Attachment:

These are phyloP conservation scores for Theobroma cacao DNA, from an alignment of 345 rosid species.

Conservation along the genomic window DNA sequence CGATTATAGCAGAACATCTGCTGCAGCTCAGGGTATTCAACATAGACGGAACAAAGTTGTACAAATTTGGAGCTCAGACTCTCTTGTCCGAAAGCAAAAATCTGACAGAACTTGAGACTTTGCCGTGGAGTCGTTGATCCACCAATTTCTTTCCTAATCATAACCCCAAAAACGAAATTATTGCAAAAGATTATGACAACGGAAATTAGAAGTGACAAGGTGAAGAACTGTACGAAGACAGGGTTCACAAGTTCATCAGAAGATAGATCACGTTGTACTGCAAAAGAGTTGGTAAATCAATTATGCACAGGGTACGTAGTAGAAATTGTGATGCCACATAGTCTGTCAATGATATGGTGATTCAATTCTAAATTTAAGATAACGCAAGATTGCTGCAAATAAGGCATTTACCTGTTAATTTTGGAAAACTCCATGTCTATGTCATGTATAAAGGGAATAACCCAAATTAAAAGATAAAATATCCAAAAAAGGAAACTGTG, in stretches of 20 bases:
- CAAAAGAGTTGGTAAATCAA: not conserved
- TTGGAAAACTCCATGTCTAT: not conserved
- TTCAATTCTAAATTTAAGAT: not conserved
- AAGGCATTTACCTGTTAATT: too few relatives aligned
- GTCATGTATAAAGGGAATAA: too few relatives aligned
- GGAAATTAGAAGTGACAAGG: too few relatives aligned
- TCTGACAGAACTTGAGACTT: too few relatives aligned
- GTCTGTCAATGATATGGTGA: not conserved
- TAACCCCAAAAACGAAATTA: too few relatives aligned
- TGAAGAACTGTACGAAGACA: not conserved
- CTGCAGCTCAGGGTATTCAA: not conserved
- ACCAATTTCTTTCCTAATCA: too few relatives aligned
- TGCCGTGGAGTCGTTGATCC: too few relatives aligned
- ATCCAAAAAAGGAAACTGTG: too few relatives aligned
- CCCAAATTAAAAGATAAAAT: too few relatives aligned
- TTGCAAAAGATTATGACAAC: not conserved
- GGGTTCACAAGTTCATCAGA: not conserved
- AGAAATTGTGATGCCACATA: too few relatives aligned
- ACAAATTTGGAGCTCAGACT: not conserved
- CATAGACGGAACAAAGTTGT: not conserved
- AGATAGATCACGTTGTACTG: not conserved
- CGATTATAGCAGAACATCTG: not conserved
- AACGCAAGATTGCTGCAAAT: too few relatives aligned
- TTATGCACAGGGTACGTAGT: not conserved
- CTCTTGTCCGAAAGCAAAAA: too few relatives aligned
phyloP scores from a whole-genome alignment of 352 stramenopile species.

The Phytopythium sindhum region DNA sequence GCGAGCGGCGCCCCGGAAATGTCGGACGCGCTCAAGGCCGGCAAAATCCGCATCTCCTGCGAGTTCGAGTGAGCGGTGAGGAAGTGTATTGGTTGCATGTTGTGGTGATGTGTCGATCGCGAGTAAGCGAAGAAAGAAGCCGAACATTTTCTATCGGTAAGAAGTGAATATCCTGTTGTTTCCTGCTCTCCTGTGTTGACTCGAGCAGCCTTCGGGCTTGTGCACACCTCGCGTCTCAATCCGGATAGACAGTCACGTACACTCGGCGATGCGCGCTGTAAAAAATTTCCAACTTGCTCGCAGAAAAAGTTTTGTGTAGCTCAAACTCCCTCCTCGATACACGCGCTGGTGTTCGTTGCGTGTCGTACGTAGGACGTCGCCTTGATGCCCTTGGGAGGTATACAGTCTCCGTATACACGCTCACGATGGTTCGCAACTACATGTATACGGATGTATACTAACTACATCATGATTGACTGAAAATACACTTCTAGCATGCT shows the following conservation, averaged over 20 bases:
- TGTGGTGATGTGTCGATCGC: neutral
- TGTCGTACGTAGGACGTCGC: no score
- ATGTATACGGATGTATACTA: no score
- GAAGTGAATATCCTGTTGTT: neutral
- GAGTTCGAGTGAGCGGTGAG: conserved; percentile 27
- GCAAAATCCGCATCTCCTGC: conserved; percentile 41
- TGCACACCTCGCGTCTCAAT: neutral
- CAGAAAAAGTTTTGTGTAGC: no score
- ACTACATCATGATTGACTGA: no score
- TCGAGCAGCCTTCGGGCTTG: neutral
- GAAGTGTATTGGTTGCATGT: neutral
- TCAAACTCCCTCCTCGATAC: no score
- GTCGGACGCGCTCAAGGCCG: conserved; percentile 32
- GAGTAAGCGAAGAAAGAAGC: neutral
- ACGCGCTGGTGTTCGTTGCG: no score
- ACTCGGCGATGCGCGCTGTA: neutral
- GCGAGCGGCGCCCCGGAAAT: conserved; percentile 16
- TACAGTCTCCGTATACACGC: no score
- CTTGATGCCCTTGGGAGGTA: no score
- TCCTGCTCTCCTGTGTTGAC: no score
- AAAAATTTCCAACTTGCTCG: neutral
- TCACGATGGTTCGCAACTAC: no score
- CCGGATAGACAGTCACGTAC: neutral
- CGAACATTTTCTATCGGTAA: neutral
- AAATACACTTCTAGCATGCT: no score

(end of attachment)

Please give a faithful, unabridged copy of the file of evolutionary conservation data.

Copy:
These are phyloP conservation scores for Theobroma cacao DNA, from an alignment of 345 rosid species.

Conservation along the genomic window DNA sequence CGATTATAGCAGAACATCTGCTGCAGCTCAGGGTATTCAACATAGACGGAACAAAGTTGTACAAATTTGGAGCTCAGACTCTCTTGTCCGAAAGCAAAAATCTGACAGAACTTGAGACTTTGCCGTGGAGTCGTTGATCCACCAATTTCTTTCCTAATCATAACCCCAAAAACGAAATTATTGCAAAAGATTATGACAACGGAAATTAGAAGTGACAAGGTGAAGAACTGTACGAAGACAGGGTTCACAAGTTCATCAGAAGATAGATCACGTTGTACTGCAAAAGAGTTGGTAAATCAATTATGCACAGGGTACGTAGTAGAAATTGTGATGCCACATAGTCTGTCAATGATATGGTGATTCAATTCTAAATTTAAGATAACGCAAGATTGCTGCAAATAAGGCATTTACCTGTTAATTTTGGAAAACTCCATGTCTATGTCATGTATAAAGGGAATAACCCAAATTAAAAGATAAAATATCCAAAAAAGGAAACTGTG, in stretches of 20 bases:
- CAAAAGAGTTGGTAAATCAA: not conserved
- TTGGAAAACTCCATGTCTAT: not conserved
- TTCAATTCTAAATTTAAGAT: not conserved
- AAGGCATTTACCTGTTAATT: too few relatives aligned
- GTCATGTATAAAGGGAATAA: too few relatives aligned
- GGAAATTAGAAGTGACAAGG: too few relatives aligned
- TCTGACAGAACTTGAGACTT: too few relatives aligned
- GTCTGTCAATGATATGGTGA: not conserved
- TAACCCCAAAAACGAAATTA: too few relatives aligned
- TGAAGAACTGTACGAAGACA: not conserved
- CTGCAGCTCAGGGTATTCAA: not conserved
- ACCAATTTCTTTCCTAATCA: too few relatives aligned
- TGCCGTGGAGTCGTTGATCC: too few relatives aligned
- ATCCAAAAAAGGAAACTGTG: too few relatives aligned
- CCCAAATTAAAAGATAAAAT: too few relatives aligned
- TTGCAAAAGATTATGACAAC: not conserved
- GGGTTCACAAGTTCATCAGA: not conserved
- AGAAATTGTGATGCCACATA: too few relatives aligned
- ACAAATTTGGAGCTCAGACT: not conserved
- CATAGACGGAACAAAGTTGT: not conserved
- AGATAGATCACGTTGTACTG: not conserved
- CGATTATAGCAGAACATCTG: not conserved
- AACGCAAGATTGCTGCAAAT: too few relatives aligned
- TTATGCACAGGGTACGTAGT: not conserved
- CTCTTGTCCGAAAGCAAAAA: too few relatives aligned
phyloP scores from a whole-genome alignment of 352 stramenopile species.

The Phytopythium sindhum region DNA sequence GCGAGCGGCGCCCCGGAAATGTCGGACGCGCTCAAGGCCGGCAAAATCCGCATCTCCTGCGAGTTCGAGTGAGCGGTGAGGAAGTGTATTGGTTGCATGTTGTGGTGATGTGTCGATCGCGAGTAAGCGAAGAAAGAAGCCGAACATTTTCTATCGGTAAGAAGTGAATATCCTGTTGTTTCCTGCTCTCCTGTGTTGACTCGAGCAGCCTTCGGGCTTGTGCACACCTCGCGTCTCAATCCGGATAGACAGTCACGTACACTCGGCGATGCGCGCTGTAAAAAATTTCCAACTTGCTCGCAGAAAAAGTTTTGTGTAGCTCAAACTCCCTCCTCGATACACGCGCTGGTGTTCGTTGCGTGTCGTACGTAGGACGTCGCCTTGATGCCCTTGGGAGGTATACAGTCTCCGTATACACGCTCACGATGGTTCGCAACTACATGTATACGGATGTATACTAACTACATCATGATTGACTGAAAATACACTTCTAGCATGCT shows the following conservation, averaged over 20 bases:
- TGTGGTGATGTGTCGATCGC: neutral
- TGTCGTACGTAGGACGTCGC: no score
- ATGTATACGGATGTATACTA: no score
- GAAGTGAATATCCTGTTGTT: neutral
- GAGTTCGAGTGAGCGGTGAG: conserved; percentile 27
- GCAAAATCCGCATCTCCTGC: conserved; percentile 41
- TGCACACCTCGCGTCTCAAT: neutral
- CAGAAAAAGTTTTGTGTAGC: no score
- ACTACATCATGATTGACTGA: no score
- TCGAGCAGCCTTCGGGCTTG: neutral
- GAAGTGTATTGGTTGCATGT: neutral
- TCAAACTCCCTCCTCGATAC: no score
- GTCGGACGCGCTCAAGGCCG: conserved; percentile 32
- GAGTAAGCGAAGAAAGAAGC: neutral
- ACGCGCTGGTGTTCGTTGCG: no score
- ACTCGGCGATGCGCGCTGTA: neutral
- GCGAGCGGCGCCCCGGAAAT: conserved; percentile 16
- TACAGTCTCCGTATACACGC: no score
- CTTGATGCCCTTGGGAGGTA: no score
- TCCTGCTCTCCTGTGTTGAC: no score
- AAAAATTTCCAACTTGCTCG: neutral
- TCACGATGGTTCGCAACTAC: no score
- CCGGATAGACAGTCACGTAC: neutral
- CGAACATTTTCTATCGGTAA: neutral
- AAATACACTTCTAGCATGCT: no score